Friday, November 18, 2011

Equal Protection Clause application to ruralities with persistant poverty

In the seminal case of San Antonio Independent School District v. Rodriguez (1973) 411 U.S. 1 ("San Antonio Schools"), the Supreme Court held that the Equal Protection Clause in the 14th Amendment did not apply to a funding scheme that disadvantaged poor school children by using property taxes to raise money for schools. The court held that there was no fundamental right to education and that the scheme did not consistently discriminate against all poor people. The Court reasoned, for example, that some poor people live in rich counties, and those people, thus, may actually be advantaged by the law.

This case, although a close call with a 5-4 decision, provides the strongest legal argument for why the Equal Protection Clause provides little hope as an equalization tool in rural areas of persistent poverty. Persistent poverty rural areas, which are concentrated in Appalachia, the Mississippi Delta, and in Indian Country, are marked by severe intergenerational poverty. Recent scholarship, such as the work of Lisa Pruitt, has examined the efficacy of the Equal Protection Clause in addressing issues endemic to these areas.

In a Supreme Court case entitled City of Cleburne v. Cleburne Living Center (1985) 473 U.S. 432, the Court developed a new type of analysis to apply to cases addressing wealth disparity, as well as mental disability, alienage, and age. This analysis is aptly termed "rational basis with teeth." This analysis allows for an application of slightly heightened scrutiny to such cases.

Several factors are crucial to Equal Protection Clause analysis. The three most important inquires regard the characteristics of the group affected, the nature of the deprivation, and the permanence of the harm. The amount of scrutiny applied in Equal Protection cases varies in severity with the strength of these factors.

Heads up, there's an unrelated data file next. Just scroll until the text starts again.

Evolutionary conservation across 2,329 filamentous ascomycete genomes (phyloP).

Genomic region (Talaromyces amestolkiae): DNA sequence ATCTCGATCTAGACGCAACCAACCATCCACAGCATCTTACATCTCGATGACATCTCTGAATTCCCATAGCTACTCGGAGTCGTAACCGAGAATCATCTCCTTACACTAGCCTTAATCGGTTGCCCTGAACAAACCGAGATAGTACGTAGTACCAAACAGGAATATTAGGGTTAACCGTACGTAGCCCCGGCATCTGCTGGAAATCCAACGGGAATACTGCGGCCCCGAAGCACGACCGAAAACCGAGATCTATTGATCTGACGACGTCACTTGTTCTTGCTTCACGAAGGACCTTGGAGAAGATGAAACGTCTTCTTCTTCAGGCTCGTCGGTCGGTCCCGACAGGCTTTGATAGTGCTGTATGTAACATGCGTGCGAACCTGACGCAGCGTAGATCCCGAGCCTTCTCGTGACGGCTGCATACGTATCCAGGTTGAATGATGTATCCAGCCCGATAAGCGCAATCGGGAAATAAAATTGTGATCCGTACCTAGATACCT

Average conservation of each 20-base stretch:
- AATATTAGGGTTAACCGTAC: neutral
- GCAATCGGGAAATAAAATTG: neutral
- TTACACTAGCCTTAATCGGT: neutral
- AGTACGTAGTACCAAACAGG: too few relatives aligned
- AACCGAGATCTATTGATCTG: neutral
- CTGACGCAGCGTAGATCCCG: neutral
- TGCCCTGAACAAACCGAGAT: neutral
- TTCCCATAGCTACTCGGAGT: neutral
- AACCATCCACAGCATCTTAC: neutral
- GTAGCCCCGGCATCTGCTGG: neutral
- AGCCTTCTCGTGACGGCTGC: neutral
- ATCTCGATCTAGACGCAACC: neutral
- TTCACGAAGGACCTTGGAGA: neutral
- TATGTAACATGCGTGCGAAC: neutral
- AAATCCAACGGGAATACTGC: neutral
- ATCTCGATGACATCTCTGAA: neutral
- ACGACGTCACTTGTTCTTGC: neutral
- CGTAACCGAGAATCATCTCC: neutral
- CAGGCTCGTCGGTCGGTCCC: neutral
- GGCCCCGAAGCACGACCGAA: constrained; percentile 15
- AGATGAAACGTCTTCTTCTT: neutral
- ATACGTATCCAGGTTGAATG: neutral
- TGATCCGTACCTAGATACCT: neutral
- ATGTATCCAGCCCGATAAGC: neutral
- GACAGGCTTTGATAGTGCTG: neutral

In terms of analyzing the nature of the group that is being affected, the courts looks to the Cleburne factors, which were developed from the famous footnote in the Carolene Products case. These factors include whether the group has faced a history of purposeful discrimination, shares a trait that is believed to be immutable, has been the target of negative stereotypes, has limited political power, and whether there is the lack of a relation between the shared trait and the ability to contribute to society.

The population in persistent poverty ruralites embodies most of these characteristics. Although not all people living in rural areas have faced purposeful discrimination, many constituents living in persistent poverty areas have faced such discrimination. The African Americans in the Mississippi Delta and the Native American in Indian country have faced systemic and invidious discrimination for hundreds of years. Additionally, all rural people generally are the targets of negative stereotypes. These stereotypes have grown in the latter half of the twentieth century. Rural people are often stereotyped as "hicks" who are culturally backward, are uneducated, ignorant etc.

While persistent poverty populations do not share immutable characteristics, they do have limited political power. Additionally, there is no relationship between their status as rural poor and there inherent ability to contribute to society.

The courts will apply more scrutiny when the right that is being deprived is a constitutional fundamental right. Populations in persistent poverty areas face many types of deprivations. Professor Pruitt has pointed to both the deprivation of education and the deprivation of legal counsel, as major problems facing persistent poverty populations.

The Supreme Court held that education is not a fundamental right in San Antonio Schools. Yet, one may argue that the Brown v. Board of Education (1954) 347 U.S. 483, decision indicates a fundamental right to education, at least at the primary and high school levels. The societal and political importance of primary and high school education is evident in the role it serves in a democracy. This level of public education serves the core governmental function of socializing citizens.

There is little doubt that the right to counsel is a fundamental right. The Sixth Amendment provides ample textual evidence for this assertion. Thus, the argument that persistent poverty populations are deprived of fundamental rights is a robust one.

Finally, but perhaps most importantly, the harm resulting from these deprivations are indeed permanent in persistent poverty areas. One only needs to look at the statistics in persistent poverty areas regarding education, income, and health, to understand how far reaching and long-lasting the harm has been to these communities.

1 comment:

Lisa R. Pruitt said...

Here's an earlier post that touches on similar themes to this one: